A lack of local leadership and decline in state funding has led to the closing of Big Brothers Big Sisters in Ketchikan, said Matt Eisenhower, president of the local leadership council.

Big Brothers Big Sisters is a national mentorship organization dedicated to pairing at-risk kids with adult volunteers. Eisenhower said Ketchikan’s local office supervised on average about 20 matches at a time.

“I’m extremely disappointed,” he said. “I do think it’s the most effective program for at-risk children. Having a consistent adult role model is crucial to many kids, so I really, really believe in the program… It’s just at this point the funding is a hurdle.”

Eisenhower also pointed to the lack of leadership in Ketchikan’s program, and even went so far as to blame himself for the closing.

“I point to myself first, as a leader of an organization like this, to try to find innovative ways to make programs like this work,” he said. “Because there’s just too much at risk.”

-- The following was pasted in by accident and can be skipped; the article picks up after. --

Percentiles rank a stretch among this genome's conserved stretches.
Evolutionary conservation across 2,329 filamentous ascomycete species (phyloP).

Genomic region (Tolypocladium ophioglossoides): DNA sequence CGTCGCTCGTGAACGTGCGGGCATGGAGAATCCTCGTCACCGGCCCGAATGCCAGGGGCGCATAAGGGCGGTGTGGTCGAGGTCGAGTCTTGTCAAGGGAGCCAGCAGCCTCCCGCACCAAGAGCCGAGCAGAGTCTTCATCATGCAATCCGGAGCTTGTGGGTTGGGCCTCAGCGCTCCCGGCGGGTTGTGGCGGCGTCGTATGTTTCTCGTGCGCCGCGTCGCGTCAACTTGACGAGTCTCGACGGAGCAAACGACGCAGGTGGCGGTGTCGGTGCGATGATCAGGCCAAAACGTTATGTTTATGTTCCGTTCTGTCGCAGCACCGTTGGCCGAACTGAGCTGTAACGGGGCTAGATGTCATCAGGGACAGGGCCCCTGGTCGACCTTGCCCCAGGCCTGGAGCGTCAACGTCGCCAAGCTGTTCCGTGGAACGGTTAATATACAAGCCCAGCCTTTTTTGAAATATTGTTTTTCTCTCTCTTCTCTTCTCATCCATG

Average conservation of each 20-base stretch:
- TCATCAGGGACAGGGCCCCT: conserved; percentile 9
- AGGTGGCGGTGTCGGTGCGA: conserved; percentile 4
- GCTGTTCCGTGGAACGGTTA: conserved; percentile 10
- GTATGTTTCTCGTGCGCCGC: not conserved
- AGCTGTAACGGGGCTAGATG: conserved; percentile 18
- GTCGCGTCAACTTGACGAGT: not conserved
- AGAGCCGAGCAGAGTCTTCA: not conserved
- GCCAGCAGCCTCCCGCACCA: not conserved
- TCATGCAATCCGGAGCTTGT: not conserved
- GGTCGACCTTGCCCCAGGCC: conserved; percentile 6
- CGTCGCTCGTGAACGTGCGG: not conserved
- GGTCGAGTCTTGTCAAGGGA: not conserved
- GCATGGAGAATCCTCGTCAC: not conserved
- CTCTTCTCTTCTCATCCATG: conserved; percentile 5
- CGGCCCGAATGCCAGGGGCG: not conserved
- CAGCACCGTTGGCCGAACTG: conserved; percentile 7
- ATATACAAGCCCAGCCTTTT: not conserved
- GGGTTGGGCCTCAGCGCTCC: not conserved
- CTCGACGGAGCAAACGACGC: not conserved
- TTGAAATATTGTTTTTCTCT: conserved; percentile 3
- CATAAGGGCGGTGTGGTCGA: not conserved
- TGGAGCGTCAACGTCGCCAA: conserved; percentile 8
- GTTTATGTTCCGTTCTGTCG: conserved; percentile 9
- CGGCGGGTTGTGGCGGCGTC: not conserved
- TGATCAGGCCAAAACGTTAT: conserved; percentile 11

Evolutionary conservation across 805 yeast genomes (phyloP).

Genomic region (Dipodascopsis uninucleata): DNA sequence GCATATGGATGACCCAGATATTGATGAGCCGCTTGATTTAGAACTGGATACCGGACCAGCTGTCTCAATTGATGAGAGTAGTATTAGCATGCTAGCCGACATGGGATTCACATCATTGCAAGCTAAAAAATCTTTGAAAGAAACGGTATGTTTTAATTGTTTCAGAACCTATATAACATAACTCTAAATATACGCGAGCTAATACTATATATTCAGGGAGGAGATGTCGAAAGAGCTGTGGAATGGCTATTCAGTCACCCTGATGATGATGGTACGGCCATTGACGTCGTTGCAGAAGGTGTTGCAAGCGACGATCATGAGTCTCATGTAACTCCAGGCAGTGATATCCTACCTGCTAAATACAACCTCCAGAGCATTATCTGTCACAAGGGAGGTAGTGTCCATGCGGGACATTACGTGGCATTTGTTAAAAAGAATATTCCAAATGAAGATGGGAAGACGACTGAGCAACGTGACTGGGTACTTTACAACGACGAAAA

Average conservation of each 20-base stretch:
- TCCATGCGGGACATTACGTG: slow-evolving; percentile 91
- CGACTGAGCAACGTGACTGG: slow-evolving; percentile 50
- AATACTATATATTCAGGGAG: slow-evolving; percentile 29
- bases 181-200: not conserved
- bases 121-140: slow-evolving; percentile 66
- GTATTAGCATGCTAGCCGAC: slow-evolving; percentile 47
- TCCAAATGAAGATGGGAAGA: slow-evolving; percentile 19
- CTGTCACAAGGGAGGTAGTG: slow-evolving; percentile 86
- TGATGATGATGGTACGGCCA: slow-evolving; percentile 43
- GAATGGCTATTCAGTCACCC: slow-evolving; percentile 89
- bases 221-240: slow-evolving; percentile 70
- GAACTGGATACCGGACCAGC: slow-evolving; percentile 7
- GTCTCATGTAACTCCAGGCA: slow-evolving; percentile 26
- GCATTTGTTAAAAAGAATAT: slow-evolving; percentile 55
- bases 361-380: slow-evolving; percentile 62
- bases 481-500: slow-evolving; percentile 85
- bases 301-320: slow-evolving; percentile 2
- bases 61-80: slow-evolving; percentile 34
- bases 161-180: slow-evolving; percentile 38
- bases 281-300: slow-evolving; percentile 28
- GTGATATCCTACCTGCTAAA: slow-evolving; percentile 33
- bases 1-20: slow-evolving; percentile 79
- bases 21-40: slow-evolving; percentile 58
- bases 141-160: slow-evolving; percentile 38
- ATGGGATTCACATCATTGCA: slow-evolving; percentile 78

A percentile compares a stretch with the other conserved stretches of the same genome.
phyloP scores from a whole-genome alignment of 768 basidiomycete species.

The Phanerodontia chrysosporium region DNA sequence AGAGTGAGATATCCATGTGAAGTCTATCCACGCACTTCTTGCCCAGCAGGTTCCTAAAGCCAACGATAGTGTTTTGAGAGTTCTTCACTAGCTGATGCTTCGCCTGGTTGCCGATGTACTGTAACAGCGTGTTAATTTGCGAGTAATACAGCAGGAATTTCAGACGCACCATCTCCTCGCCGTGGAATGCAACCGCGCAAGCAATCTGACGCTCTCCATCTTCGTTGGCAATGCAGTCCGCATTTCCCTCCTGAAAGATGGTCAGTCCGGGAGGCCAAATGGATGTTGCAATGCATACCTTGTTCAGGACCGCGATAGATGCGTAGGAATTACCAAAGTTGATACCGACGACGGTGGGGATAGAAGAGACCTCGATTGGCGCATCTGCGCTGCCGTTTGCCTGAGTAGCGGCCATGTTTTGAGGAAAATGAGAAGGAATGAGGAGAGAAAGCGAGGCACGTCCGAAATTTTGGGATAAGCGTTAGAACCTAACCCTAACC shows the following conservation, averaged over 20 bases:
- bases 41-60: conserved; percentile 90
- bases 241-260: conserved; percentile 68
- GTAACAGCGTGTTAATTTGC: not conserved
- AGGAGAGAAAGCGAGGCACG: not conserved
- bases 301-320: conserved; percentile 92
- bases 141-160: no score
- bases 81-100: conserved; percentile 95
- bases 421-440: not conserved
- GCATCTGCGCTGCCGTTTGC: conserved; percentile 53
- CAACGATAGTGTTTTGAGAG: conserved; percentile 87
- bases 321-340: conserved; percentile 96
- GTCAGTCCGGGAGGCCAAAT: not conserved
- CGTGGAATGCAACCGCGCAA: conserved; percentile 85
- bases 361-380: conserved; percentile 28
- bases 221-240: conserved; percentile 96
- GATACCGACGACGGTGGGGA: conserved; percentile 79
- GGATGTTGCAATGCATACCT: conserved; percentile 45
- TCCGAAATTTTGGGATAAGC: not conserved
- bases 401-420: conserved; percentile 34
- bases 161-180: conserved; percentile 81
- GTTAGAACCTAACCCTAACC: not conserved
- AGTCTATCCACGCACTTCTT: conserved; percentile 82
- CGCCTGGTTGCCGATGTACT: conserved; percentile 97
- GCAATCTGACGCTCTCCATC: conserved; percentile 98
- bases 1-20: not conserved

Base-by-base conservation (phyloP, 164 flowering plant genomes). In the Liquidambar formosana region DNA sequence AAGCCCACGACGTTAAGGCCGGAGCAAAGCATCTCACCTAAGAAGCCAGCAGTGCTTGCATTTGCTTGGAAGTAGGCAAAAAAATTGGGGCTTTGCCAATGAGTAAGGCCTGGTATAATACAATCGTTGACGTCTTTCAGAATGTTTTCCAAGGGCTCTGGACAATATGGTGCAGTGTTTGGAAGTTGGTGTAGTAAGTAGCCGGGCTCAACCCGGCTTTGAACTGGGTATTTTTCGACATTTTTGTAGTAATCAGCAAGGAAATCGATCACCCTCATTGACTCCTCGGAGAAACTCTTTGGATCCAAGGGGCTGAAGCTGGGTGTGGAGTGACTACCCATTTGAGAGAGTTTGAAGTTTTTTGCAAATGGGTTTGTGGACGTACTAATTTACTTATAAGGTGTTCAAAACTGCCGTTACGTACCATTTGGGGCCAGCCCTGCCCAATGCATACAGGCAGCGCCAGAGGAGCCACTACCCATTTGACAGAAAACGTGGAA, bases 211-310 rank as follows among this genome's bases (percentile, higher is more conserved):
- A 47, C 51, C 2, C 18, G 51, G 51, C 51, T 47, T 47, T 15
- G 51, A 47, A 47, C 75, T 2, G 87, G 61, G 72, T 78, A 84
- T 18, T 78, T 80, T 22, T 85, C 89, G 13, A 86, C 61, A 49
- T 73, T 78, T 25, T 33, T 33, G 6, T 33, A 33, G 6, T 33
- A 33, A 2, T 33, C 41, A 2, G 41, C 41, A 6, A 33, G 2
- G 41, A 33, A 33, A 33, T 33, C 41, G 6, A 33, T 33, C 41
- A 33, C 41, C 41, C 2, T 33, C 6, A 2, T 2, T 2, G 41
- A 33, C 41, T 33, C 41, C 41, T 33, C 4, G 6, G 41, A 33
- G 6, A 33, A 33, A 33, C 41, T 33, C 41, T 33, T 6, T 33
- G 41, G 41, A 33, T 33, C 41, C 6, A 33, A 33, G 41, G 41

Ketchikan’s Big Brothers Big Sisters program was unique, said Eisenhower. There wasn’t much of a pattern when it came to kids from different socioeconomic backgrounds, and he had noticed a trend of male “littles” – kids in the program – being matched with “big couples,” a situation in which a married couple takes on the mentorship role. Eisenhower said that no matter the pairing, mentorship plays a big role in the life of little brothers and little sisters.

“At the end of the day, children need role models and children need relationships,” he said.

Eisenhower said the decision to shut down the local office was made by the Big Brothers Big Sisters national board of directors, and that the local leadership council was not consulted. He does not know how current mentorship matches will be handled.

For now, though, Eisenhower plans to take steps to reopen the office.

“I am planning to convene a meeting of interested folks to discuss the possibility of submitting a revitalized plan to the state,” he said. “But it’ll require more – it’s gonna require more bigs and more donors, locally, it’s gonna probably require some more leadership on my part, and other people on the leadership council, as well as just having a strong director is just hugely important.”

Big Brothers Big Sisters has operated in Ketchikan since 2002.